Future Of Search, Beyond Page Ranking
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Future of Search, beyond Page Ranking

The search technology has moved beyond page ranking. Today the stress is more on the intent than the content and the major search engines are continuously focusing on improving the search experience. Over the past couple of years, Prabhakar Raghavan, Head of Yahoo Research has led and helped build Yahoo Research organization to examine some of the most complex problems facing the Internet. His extensive expertise in search algorithms, understanding the fundamental structure of the Web, and the social phenomena emerging from it, continues to play an important role as Yahoo strives to make itself the starting point on the Web. Here he talks about the changing technology landscape, the evolving ecosystem and the huge opportunities in the internet space.

How has the technology landscape changed recently in the area of search technology?

Internet search is no longer about document retrieval. The focus has to shift from content to intent. We are redefining the notions of accuracy and relevance. Users are no longer satisfied with running searches and – in response – seeing a list of documents. Users want to complete tasks; our goal as a search engine is to enable them to complete their tasks, rather than read documents, assimilate information and finally decide on actions. Going forward, the information trove that historically has been thought of as a web of pages must be thought about as a web of objects -- the people, places or politics discussed on those pages. Users' intentions are satisfied by juxtaposing the right objects, not pages.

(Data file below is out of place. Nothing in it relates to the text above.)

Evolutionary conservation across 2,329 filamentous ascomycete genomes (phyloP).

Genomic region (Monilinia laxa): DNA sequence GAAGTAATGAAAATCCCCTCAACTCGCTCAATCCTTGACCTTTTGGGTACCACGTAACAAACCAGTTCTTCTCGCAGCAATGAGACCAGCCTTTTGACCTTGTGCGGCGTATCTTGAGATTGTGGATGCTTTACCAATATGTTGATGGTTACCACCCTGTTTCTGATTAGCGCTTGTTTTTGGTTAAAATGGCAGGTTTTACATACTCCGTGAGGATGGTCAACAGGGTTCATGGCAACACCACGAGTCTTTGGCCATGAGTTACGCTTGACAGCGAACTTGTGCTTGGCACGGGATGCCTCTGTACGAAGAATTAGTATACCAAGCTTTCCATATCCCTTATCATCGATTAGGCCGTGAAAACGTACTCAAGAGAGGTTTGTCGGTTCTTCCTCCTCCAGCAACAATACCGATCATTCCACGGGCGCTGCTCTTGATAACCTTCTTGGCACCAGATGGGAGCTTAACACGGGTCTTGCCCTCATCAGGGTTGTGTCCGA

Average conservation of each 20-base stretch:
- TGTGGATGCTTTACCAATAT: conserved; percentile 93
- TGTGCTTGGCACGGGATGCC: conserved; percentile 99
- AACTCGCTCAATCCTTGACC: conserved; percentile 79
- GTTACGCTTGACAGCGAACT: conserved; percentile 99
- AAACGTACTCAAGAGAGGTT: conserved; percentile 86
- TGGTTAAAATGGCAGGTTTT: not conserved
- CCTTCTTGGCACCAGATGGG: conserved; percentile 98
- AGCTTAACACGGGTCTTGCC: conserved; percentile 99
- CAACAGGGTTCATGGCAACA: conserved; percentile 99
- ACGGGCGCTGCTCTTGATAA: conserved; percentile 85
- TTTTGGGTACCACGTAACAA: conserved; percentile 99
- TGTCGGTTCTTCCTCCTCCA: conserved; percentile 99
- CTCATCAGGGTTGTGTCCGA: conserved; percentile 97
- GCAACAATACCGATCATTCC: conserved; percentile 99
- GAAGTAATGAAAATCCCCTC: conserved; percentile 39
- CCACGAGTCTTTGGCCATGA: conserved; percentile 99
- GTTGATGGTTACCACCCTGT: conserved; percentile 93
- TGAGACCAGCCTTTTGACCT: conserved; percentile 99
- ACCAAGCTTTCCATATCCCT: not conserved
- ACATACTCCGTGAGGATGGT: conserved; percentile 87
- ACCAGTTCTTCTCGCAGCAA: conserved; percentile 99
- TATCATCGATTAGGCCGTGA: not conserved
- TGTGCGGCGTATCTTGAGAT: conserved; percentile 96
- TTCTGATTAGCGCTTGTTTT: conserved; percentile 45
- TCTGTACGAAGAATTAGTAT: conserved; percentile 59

What are some of the challenges at the core of web search?

The core challenge we see is in building and maintaining the web of objects, inferring user intent, building new object-based user experiences that satisfy intent, and the process for automating this new paradigm of relevance. Our plan is also to deconstruct the web of pages (the traditional view of search engines) into a web of objects, where an object is a restaurant, a person, place, etc. Along with this, we model (as best as we can infer from the Web and other sources) the relationships between these objects, with the goal of presenting to the user the objects most relevant to his task. This redefinition of relevance demands new technology and science that surely gets at the hidden semantics of web pages. These are all interesting challenges that we have shared with academic colleagues and we look forward to their ongoing innovation to advance the state of the art in this young area of web search.

Yahoo has taken the lead in opening up the API’s for others to experiment and perhaps innovate. Will this open up the eco system?